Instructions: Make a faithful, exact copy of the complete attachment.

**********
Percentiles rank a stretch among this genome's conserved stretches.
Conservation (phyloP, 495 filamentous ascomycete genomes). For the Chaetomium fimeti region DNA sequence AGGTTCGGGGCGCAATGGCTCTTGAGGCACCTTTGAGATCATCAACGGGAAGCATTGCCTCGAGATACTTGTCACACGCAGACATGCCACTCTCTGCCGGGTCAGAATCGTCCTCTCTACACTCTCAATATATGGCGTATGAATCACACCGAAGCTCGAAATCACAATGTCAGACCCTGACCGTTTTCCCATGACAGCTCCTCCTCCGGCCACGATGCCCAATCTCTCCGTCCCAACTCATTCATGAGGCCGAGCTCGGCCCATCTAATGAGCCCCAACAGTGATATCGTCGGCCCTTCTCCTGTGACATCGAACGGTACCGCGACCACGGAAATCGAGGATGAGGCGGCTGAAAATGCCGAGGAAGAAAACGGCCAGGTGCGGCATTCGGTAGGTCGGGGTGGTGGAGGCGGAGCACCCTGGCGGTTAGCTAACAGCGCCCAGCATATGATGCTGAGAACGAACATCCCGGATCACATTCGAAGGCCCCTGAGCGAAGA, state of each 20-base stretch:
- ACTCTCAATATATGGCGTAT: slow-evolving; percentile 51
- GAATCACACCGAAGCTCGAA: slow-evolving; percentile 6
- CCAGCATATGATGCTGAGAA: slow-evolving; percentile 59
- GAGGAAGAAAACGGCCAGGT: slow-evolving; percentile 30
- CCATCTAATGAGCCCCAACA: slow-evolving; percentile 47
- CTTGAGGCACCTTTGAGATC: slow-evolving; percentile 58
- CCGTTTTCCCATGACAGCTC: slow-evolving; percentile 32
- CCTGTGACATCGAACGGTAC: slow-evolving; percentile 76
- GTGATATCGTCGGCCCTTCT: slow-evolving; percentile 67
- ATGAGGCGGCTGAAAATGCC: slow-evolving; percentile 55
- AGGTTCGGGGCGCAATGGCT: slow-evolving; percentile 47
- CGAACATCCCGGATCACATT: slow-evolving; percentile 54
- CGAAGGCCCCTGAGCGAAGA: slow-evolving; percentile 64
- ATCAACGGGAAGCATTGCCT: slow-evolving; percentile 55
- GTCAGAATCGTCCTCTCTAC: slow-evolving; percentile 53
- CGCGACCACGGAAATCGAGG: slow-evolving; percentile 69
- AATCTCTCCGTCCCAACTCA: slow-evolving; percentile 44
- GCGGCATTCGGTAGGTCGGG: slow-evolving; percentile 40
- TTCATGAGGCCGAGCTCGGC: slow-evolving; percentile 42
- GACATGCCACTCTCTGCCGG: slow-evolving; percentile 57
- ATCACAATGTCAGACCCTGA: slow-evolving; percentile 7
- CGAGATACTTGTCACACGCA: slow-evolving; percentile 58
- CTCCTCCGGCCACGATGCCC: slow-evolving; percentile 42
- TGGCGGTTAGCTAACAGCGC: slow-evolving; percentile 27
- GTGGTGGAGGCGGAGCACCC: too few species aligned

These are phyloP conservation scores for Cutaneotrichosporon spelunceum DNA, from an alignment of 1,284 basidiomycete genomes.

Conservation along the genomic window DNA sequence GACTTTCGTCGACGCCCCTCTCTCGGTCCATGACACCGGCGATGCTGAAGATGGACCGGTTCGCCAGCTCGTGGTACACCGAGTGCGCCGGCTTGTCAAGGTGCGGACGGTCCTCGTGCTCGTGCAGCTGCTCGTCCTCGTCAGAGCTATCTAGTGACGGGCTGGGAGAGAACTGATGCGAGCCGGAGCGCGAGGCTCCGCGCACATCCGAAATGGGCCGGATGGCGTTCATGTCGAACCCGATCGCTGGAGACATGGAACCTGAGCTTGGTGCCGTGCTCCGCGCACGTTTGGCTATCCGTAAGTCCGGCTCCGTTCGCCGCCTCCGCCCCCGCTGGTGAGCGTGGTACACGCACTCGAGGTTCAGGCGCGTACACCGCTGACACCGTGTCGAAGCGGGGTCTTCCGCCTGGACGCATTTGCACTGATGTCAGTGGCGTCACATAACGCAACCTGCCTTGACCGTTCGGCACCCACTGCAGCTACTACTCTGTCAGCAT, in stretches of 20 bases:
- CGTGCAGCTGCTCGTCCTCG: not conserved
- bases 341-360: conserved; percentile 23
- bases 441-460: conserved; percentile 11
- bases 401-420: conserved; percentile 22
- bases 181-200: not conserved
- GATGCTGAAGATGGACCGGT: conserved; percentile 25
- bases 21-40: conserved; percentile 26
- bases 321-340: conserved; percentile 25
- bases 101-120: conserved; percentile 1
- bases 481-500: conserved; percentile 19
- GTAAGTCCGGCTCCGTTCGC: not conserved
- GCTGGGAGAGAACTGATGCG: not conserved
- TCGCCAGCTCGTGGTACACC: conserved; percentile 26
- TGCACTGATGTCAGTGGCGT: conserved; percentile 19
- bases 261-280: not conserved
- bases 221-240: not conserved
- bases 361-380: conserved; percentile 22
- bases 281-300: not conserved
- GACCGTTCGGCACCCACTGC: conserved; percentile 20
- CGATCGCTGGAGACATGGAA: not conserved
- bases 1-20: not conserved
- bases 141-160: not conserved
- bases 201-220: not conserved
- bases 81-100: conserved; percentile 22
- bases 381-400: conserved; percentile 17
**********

Percentiles rank a stretch among this genome's conserved stretches.
Conservation (phyloP, 495 filamentous ascomycete genomes). For the Chaetomium fimeti region DNA sequence AGGTTCGGGGCGCAATGGCTCTTGAGGCACCTTTGAGATCATCAACGGGAAGCATTGCCTCGAGATACTTGTCACACGCAGACATGCCACTCTCTGCCGGGTCAGAATCGTCCTCTCTACACTCTCAATATATGGCGTATGAATCACACCGAAGCTCGAAATCACAATGTCAGACCCTGACCGTTTTCCCATGACAGCTCCTCCTCCGGCCACGATGCCCAATCTCTCCGTCCCAACTCATTCATGAGGCCGAGCTCGGCCCATCTAATGAGCCCCAACAGTGATATCGTCGGCCCTTCTCCTGTGACATCGAACGGTACCGCGACCACGGAAATCGAGGATGAGGCGGCTGAAAATGCCGAGGAAGAAAACGGCCAGGTGCGGCATTCGGTAGGTCGGGGTGGTGGAGGCGGAGCACCCTGGCGGTTAGCTAACAGCGCCCAGCATATGATGCTGAGAACGAACATCCCGGATCACATTCGAAGGCCCCTGAGCGAAGA, state of each 20-base stretch:
- ACTCTCAATATATGGCGTAT: slow-evolving; percentile 51
- GAATCACACCGAAGCTCGAA: slow-evolving; percentile 6
- CCAGCATATGATGCTGAGAA: slow-evolving; percentile 59
- GAGGAAGAAAACGGCCAGGT: slow-evolving; percentile 30
- CCATCTAATGAGCCCCAACA: slow-evolving; percentile 47
- CTTGAGGCACCTTTGAGATC: slow-evolving; percentile 58
- CCGTTTTCCCATGACAGCTC: slow-evolving; percentile 32
- CCTGTGACATCGAACGGTAC: slow-evolving; percentile 76
- GTGATATCGTCGGCCCTTCT: slow-evolving; percentile 67
- ATGAGGCGGCTGAAAATGCC: slow-evolving; percentile 55
- AGGTTCGGGGCGCAATGGCT: slow-evolving; percentile 47
- CGAACATCCCGGATCACATT: slow-evolving; percentile 54
- CGAAGGCCCCTGAGCGAAGA: slow-evolving; percentile 64
- ATCAACGGGAAGCATTGCCT: slow-evolving; percentile 55
- GTCAGAATCGTCCTCTCTAC: slow-evolving; percentile 53
- CGCGACCACGGAAATCGAGG: slow-evolving; percentile 69
- AATCTCTCCGTCCCAACTCA: slow-evolving; percentile 44
- GCGGCATTCGGTAGGTCGGG: slow-evolving; percentile 40
- TTCATGAGGCCGAGCTCGGC: slow-evolving; percentile 42
- GACATGCCACTCTCTGCCGG: slow-evolving; percentile 57
- ATCACAATGTCAGACCCTGA: slow-evolving; percentile 7
- CGAGATACTTGTCACACGCA: slow-evolving; percentile 58
- CTCCTCCGGCCACGATGCCC: slow-evolving; percentile 42
- TGGCGGTTAGCTAACAGCGC: slow-evolving; percentile 27
- GTGGTGGAGGCGGAGCACCC: too few species aligned

These are phyloP conservation scores for Cutaneotrichosporon spelunceum DNA, from an alignment of 1,284 basidiomycete genomes.

Conservation along the genomic window DNA sequence GACTTTCGTCGACGCCCCTCTCTCGGTCCATGACACCGGCGATGCTGAAGATGGACCGGTTCGCCAGCTCGTGGTACACCGAGTGCGCCGGCTTGTCAAGGTGCGGACGGTCCTCGTGCTCGTGCAGCTGCTCGTCCTCGTCAGAGCTATCTAGTGACGGGCTGGGAGAGAACTGATGCGAGCCGGAGCGCGAGGCTCCGCGCACATCCGAAATGGGCCGGATGGCGTTCATGTCGAACCCGATCGCTGGAGACATGGAACCTGAGCTTGGTGCCGTGCTCCGCGCACGTTTGGCTATCCGTAAGTCCGGCTCCGTTCGCCGCCTCCGCCCCCGCTGGTGAGCGTGGTACACGCACTCGAGGTTCAGGCGCGTACACCGCTGACACCGTGTCGAAGCGGGGTCTTCCGCCTGGACGCATTTGCACTGATGTCAGTGGCGTCACATAACGCAACCTGCCTTGACCGTTCGGCACCCACTGCAGCTACTACTCTGTCAGCAT, in stretches of 20 bases:
- CGTGCAGCTGCTCGTCCTCG: not conserved
- bases 341-360: conserved; percentile 23
- bases 441-460: conserved; percentile 11
- bases 401-420: conserved; percentile 22
- bases 181-200: not conserved
- GATGCTGAAGATGGACCGGT: conserved; percentile 25
- bases 21-40: conserved; percentile 26
- bases 321-340: conserved; percentile 25
- bases 101-120: conserved; percentile 1
- bases 481-500: conserved; percentile 19
- GTAAGTCCGGCTCCGTTCGC: not conserved
- GCTGGGAGAGAACTGATGCG: not conserved
- TCGCCAGCTCGTGGTACACC: conserved; percentile 26
- TGCACTGATGTCAGTGGCGT: conserved; percentile 19
- bases 261-280: not conserved
- bases 221-240: not conserved
- bases 361-380: conserved; percentile 22
- bases 281-300: not conserved
- GACCGTTCGGCACCCACTGC: conserved; percentile 20
- CGATCGCTGGAGACATGGAA: not conserved
- bases 1-20: not conserved
- bases 141-160: not conserved
- bases 201-220: not conserved
- bases 81-100: conserved; percentile 22
- bases 381-400: conserved; percentile 17